Fox Maximizes Packers-Cowboys With Big Late Afternoon Spotlight
Fox aired the Packers' 34-24 victory over the Cowboys yesterday, and "cleared out the schedule to enhance its importance," according to Rodger Sherman of THE RINGER. The net put the game in the 4:25pm ET window, when "no other Fox games were airing." CBS had "just one late game," airing Broncos-Chargers in that window. The "result was a day with 10 games played" at 1:00pm and "just two played" in the last afternoon window. With RedZone available, it "feels weird that the NFL intentionally plans heavy windows and light windows, leading to hours when it's impossible to keep track of everything that's happening and hours when there are fewer games to watch than available screens in your football cave" (THERINGER.com, 10/7).
DYNAMIC DUO: In Buffalo, Alan Pergament wrote CBS' Spero Dedes and Adam Archuleta "added to the enjoyment and entertainment value" of yesterday's Bills-Titans game. Dedes has "never" been better. He "saw all the penalties as they were officially called or missed, was quick to tell the story of the Bills’ new folk hero Duke Williams coming off the practice squad and set up Archuleta beautifully in assessing the play" of Bills QB Josh Allen. Archuleta, one of CBS’ "most underrated analysts, didn’t disappoint." He "praised Allen for his bounce back game after his play cost the Bills" the Patriots game a week earlier (BUFFALO NEWS, 10/7).
RANKINGS ARE IN: In Boston, Chad Finn writes the CBS broadcast duo of Kevin Harlan and Rich Gannon, the net's No. 4 NFL team, is "better than the No. 2 team of Ian Eagle and Dan Fouts (not Eagle's fault there) and the No. 3 Greg Gumbel/Trent Green tandem," which called Patriots-Redskins yesterday. Finn: "Green is so chatty I wonder if he even pauses for breath during commercial breaks." Gumbel "ought to know that anyone who is familiar" with Redskins RB Adrian Peterson "isn't interested in hearing about how strong his handshake is" (BOSTON GLOBE, 10/7).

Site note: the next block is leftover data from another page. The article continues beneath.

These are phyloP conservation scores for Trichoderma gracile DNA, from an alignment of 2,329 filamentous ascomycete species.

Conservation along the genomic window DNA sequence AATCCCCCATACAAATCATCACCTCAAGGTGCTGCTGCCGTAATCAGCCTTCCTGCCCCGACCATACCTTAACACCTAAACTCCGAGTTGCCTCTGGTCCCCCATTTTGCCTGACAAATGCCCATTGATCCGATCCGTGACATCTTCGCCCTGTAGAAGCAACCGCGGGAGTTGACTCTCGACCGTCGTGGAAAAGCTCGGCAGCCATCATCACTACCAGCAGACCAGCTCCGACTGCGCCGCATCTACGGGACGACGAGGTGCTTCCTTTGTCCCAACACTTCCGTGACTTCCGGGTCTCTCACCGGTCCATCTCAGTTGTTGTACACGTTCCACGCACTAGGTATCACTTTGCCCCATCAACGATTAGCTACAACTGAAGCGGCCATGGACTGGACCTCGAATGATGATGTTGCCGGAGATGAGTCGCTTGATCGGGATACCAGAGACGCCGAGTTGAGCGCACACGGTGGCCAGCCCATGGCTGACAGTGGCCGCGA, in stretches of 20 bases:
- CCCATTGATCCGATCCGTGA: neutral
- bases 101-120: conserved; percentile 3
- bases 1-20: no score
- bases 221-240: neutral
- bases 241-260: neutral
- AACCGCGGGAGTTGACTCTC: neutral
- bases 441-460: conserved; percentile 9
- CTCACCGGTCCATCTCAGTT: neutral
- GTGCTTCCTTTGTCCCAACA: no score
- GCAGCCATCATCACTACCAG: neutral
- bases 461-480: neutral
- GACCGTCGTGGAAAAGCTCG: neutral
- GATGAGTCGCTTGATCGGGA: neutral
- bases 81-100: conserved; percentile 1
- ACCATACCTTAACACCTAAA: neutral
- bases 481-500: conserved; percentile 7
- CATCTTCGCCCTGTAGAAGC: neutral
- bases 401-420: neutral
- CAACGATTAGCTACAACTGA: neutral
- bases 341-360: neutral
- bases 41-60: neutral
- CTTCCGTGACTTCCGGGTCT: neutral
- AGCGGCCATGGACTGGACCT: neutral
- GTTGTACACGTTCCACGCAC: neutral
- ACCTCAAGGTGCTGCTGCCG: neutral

NEEDS SOME WORK: In Chicago, Phil Rosenthal writes the Bears-Raiders broadcast on Fox "wasn't a great game" for the announcing team of Dick Stockton and Mark Schlereth. Stockton "sometimes paused awkwardly between words" and noted that Bears LB Khalil Mack "was sidelined by an injury a week earlier when Mack wasn't." Stockton also said that Bears DT Nick Williams "was hurt; it was [DT] Akiem Hicks instead." Meanwhile, Schlereth made the obvious comment that Raiders CB Daryl Worley "wants to play football." Schlereth also "declared Raiders coach Jon Gruden 'authentic,' apparently suggesting other NFL coaches aren't" (CHICAGO TRIBUNE, 10/7).
POWER PLAY: The power of the NFL in television programming terms was in full effect this week during Fox' carriage dispute with Dish Network and Sling TV. Faced with not being able to carry yesterday's Packers-Cowboys game -- and coming just three days after most of its subscribers were unable to watch a thrilling Rams-Seahawks "TNF" game -- Dish Network settled its 10-day old carriage fight with Fox. Deal terms were not announced but will see Fox' owned-and-operated broadcast stations, FS1, FS2 and BTN on Dish Network yesterday. Some social media reports say that those channels already are up-and-running (John Ourand, THE DAILY). CABLEFAX DAILY cites a source as saying that distributors "received virtually no notice" of NFL Network dropping Rams-Seahawks on Thursday amid the carriage dispute. Dropping the simulcast "impacted any ad spots sold by distributors." Ad firm Viamedia said that the game's loss "caught it by surprise and it's still working to credit advertisers" (CABLEFAX.com, 10/7).